Tuesday Hymns: “All People That on Earth Do Dwell”

William Kethe was a Scottish pastor (at least most believe he was a Scot) who fled the persecution of Queen Mary I (daughter of Henry VIII and Catherine of Aragon) of England during the 1550s. He was involved in the translation of the Geneva Bible in 1560 and contributed twenty-five psalms to the 1561 Genevan Psalter, one of which is our Tuesday Hymn, All People That on Earth Do Dwell. Loys “Louis” Bourgeois, a French music teacher, who was responsible for many of the tunes in that early Psalter, wrote this tune which has become one of the most well known tunes in all of Christendom: Old Hundredth. This hymn is a paraphrase of the 100th Psalm, calling upon everyone on the earth to offer the worship due their Creator, Sustainer, and, for His elect, their Redeemer.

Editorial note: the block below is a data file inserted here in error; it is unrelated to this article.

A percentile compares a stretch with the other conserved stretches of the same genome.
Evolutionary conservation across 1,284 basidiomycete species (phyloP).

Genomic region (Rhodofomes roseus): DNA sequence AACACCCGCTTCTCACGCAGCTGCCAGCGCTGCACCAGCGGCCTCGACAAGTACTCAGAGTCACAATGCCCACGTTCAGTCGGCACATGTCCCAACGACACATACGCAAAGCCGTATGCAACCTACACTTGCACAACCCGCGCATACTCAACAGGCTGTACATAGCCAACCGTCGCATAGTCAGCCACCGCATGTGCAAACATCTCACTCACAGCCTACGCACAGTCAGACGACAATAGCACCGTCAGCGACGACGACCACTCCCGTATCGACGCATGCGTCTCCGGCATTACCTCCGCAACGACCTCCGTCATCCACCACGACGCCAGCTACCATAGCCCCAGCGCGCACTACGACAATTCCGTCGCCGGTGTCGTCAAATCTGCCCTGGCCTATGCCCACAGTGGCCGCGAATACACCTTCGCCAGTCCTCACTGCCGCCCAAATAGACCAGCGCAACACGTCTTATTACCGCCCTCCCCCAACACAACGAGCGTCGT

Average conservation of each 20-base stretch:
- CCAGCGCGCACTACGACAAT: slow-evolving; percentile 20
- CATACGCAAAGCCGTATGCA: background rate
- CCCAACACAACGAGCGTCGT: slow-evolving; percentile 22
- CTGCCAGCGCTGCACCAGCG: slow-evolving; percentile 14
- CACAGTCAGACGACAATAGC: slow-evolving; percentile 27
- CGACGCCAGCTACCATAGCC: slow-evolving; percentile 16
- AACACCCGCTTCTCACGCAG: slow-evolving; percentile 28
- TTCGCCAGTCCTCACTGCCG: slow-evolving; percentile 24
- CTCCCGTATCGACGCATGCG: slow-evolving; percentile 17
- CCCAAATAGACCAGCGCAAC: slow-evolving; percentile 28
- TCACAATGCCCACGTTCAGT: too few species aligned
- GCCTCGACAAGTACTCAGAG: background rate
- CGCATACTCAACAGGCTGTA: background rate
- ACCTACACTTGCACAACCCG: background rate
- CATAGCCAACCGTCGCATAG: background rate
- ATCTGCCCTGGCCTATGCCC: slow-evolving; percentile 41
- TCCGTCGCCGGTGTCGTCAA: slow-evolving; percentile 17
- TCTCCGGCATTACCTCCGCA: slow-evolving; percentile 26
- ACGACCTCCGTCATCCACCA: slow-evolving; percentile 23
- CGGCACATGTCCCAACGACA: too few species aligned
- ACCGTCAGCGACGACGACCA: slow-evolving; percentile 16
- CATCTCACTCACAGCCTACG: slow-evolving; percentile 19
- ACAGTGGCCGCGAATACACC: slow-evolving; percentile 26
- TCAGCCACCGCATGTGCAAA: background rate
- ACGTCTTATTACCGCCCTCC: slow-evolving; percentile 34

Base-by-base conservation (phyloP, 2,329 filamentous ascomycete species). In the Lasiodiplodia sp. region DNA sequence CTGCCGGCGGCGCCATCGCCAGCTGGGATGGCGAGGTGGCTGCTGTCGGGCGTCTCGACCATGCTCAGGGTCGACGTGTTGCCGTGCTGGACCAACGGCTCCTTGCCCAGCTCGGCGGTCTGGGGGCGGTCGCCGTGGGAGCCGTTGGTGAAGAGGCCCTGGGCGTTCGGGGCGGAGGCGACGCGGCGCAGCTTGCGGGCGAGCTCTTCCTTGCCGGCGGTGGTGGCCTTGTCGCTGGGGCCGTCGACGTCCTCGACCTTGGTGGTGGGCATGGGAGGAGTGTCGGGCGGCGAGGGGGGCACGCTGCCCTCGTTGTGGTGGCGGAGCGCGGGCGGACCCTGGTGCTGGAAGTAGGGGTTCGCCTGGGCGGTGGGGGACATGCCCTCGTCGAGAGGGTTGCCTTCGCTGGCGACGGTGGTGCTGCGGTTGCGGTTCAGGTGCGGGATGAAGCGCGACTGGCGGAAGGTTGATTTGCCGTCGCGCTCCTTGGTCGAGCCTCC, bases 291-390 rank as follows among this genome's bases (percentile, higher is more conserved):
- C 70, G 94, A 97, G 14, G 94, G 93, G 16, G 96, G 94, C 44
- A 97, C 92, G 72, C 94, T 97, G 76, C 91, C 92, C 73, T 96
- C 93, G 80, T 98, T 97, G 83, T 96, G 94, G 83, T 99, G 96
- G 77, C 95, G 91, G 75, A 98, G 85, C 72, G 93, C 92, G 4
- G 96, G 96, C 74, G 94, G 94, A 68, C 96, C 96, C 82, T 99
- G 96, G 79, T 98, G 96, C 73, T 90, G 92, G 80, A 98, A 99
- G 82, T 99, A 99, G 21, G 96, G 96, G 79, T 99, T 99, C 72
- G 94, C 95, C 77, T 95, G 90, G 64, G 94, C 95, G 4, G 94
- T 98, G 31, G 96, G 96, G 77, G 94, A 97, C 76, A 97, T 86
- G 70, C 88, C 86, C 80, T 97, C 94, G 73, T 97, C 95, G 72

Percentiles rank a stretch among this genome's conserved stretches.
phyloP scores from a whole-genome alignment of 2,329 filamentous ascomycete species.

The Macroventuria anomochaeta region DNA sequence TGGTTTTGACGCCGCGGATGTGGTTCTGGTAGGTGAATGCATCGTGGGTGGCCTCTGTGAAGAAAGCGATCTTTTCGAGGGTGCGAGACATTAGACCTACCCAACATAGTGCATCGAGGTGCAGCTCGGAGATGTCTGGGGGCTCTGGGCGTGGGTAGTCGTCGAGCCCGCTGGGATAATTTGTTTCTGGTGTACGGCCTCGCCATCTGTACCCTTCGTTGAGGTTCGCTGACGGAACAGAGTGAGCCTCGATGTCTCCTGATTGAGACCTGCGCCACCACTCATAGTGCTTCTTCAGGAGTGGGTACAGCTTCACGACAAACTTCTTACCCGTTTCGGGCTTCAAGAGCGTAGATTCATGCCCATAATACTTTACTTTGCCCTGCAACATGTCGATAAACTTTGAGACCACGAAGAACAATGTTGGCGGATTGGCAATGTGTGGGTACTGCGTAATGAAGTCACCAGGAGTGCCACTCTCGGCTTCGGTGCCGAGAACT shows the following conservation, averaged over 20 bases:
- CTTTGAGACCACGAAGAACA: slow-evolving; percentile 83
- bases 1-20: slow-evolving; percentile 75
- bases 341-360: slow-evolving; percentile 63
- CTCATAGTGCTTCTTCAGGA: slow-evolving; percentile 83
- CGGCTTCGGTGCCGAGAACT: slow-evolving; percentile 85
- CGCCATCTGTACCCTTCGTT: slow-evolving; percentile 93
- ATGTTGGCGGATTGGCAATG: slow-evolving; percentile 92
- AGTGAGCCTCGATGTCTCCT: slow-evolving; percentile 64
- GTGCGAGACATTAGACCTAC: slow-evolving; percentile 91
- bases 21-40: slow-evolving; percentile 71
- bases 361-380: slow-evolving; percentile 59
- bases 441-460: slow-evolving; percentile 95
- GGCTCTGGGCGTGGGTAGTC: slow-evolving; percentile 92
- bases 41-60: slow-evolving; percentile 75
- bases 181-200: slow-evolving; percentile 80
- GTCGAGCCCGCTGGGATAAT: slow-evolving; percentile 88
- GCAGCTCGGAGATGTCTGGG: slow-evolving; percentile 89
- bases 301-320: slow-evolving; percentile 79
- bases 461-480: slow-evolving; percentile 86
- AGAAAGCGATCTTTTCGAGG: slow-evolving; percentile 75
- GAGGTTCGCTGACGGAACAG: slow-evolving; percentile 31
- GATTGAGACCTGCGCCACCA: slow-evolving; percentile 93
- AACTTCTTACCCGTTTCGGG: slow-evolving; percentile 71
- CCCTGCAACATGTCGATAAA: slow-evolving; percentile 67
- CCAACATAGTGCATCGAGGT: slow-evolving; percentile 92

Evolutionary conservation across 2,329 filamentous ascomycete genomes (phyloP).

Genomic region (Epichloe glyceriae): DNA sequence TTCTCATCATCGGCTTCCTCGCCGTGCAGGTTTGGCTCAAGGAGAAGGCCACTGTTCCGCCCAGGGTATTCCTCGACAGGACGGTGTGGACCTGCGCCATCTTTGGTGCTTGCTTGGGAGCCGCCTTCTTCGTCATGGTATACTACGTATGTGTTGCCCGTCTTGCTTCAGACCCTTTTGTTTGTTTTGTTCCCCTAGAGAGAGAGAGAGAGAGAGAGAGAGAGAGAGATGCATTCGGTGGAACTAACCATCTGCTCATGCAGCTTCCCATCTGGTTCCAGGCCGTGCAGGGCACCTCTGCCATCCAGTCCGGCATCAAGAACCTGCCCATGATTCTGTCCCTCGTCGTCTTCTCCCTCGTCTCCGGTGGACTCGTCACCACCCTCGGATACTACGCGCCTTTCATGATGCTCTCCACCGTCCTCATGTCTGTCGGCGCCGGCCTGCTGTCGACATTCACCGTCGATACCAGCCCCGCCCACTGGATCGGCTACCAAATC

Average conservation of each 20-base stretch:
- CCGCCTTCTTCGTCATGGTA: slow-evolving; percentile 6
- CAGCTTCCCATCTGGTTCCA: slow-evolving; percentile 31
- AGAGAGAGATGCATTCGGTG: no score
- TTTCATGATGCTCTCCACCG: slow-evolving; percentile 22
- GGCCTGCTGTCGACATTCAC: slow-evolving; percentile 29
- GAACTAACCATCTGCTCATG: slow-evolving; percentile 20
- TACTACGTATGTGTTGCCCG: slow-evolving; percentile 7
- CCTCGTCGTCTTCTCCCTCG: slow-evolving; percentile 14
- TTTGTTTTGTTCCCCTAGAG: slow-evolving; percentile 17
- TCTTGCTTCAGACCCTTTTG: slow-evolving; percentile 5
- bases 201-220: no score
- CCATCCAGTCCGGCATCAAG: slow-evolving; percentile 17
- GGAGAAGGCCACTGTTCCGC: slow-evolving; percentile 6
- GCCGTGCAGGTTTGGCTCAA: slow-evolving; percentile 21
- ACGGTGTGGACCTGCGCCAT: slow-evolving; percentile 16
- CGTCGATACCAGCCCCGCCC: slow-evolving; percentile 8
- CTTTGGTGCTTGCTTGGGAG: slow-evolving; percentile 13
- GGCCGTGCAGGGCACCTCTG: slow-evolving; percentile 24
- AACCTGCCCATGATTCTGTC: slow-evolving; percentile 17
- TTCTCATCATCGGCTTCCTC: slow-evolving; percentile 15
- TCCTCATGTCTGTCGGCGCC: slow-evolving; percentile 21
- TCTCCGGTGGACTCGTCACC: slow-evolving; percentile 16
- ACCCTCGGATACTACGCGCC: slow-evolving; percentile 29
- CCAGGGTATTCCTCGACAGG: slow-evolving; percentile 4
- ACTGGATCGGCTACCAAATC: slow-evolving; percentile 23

All people that on earth do dwell, sing to the Lord with cheerful voice. Him serve with mirth; His praise forth tell; Come ye before Him and rejoice.

Know that the Lord is God indeed; Without our aid He did us make. We are His folk; He doth us feed, and for His sheep He doth us take.

O enter then His gates with praise; Within His courts your thanks proclaim; With grateful hearts your voices raise to bless and magnify His name.

Because the Lord our God is good, His mercy is forever sure; His truth at all times firmly stood and shall from age to age endure.

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